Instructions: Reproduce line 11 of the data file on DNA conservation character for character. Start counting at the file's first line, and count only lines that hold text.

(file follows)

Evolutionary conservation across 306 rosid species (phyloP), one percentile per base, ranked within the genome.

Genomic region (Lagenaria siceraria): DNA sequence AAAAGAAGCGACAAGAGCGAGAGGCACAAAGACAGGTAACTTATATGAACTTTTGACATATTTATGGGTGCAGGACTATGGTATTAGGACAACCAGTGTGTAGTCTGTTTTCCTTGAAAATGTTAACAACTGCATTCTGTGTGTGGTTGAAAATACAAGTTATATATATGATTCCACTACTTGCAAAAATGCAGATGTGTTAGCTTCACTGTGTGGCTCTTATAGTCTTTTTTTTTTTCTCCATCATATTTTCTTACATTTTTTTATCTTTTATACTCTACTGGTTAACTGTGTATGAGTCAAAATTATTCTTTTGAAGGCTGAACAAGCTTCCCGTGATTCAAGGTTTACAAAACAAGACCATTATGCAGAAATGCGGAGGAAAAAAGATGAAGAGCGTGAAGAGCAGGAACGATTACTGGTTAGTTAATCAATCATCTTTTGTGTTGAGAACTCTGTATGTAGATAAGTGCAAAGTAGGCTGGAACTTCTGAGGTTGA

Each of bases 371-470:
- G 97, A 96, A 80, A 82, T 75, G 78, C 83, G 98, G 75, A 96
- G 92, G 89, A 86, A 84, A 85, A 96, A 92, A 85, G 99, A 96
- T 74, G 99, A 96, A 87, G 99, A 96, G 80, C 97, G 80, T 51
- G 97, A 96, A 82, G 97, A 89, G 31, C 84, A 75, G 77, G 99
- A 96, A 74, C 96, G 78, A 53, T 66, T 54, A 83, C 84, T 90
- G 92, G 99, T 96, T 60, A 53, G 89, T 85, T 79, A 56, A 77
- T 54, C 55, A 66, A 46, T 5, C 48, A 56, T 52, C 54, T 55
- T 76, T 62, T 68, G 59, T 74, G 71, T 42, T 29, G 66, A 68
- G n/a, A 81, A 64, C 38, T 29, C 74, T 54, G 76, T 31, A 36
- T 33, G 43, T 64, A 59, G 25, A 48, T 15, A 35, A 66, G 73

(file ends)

- T 76, T 62, T 68, G 59, T 74, G 71, T 42, T 29, G 66, A 68